These are the 4 categories:
Part 1: Introduction, 43 pages, a chapter on historical perspective and current opportunities on bread and pastry and a second chapter on food safety and sanitation in the bakery, which are all must-read.
Part 2: Bread, 251 pages
Part 3: Viennoisserie, 93 pages
Part 4: Pastry, 591 pages

At the start of each chapter are objectives and brief introduction or history and at the end of every chapter a summary, key terms, and review questions.
Part 4, Chapter 18 Petit Fours and Confections
After reading this chapter, you should be able to
  • define the classical categories of petit fours and the characteristics of the items.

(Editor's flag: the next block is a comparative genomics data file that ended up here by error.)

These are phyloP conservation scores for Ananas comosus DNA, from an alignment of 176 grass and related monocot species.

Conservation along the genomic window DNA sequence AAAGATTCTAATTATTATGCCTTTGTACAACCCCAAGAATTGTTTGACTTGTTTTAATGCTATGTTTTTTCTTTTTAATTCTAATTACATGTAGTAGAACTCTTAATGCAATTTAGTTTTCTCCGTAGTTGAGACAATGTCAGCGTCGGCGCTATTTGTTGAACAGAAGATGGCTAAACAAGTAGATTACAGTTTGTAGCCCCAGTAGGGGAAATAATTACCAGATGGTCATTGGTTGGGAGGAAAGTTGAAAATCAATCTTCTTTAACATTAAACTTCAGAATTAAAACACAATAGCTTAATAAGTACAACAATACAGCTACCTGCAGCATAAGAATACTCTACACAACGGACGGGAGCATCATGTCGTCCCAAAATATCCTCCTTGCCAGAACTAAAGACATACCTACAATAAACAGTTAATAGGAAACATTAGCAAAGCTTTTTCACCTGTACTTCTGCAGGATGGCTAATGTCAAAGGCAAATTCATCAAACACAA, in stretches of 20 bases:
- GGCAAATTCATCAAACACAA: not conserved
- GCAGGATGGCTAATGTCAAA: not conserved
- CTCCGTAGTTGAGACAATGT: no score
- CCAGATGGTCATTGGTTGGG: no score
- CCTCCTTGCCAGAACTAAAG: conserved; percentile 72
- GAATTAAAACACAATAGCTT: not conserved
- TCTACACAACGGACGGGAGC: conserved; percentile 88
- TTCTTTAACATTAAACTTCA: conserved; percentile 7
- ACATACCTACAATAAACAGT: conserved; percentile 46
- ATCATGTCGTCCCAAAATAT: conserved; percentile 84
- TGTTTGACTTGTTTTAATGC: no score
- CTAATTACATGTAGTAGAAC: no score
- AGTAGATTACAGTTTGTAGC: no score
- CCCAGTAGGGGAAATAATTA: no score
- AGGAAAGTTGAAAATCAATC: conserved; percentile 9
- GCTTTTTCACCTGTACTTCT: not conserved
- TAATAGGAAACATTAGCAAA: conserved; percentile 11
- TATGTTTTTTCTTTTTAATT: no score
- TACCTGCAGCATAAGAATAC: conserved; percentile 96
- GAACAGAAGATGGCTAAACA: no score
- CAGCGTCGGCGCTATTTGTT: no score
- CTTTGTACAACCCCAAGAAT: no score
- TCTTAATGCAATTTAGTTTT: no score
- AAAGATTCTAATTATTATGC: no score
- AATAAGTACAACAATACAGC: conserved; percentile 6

• describe the contemporary categories of petit fours and to be able to make a selection of them.
  • define the properties of saturated and super saturated sugar solutions and to be able to make them successfully.
  • make a selection of sugar confections including crystalline, noncrystalline, aerated, and jelly.
While I'm not a newcomer to candy making, I'm not an expert either and this book will probably make me one after I am finished reading it and if/when I'm done making all of the formulas which might take forever. The first I made from Part 4 Chapter 18 is Chocolate Nougat because I've never had chocolate nougat before. The chocolate in the recipe is called chocolate liquor which should not to be confused with chocolate liqueur. The glossary section defines it as "the product of the whole cocoa bean after it has gone through the initial production process and can be turned into cocoa powder and cocoa butter, can be sold as unsweetened chocolate, or can be further processed into dark or milk chocolate".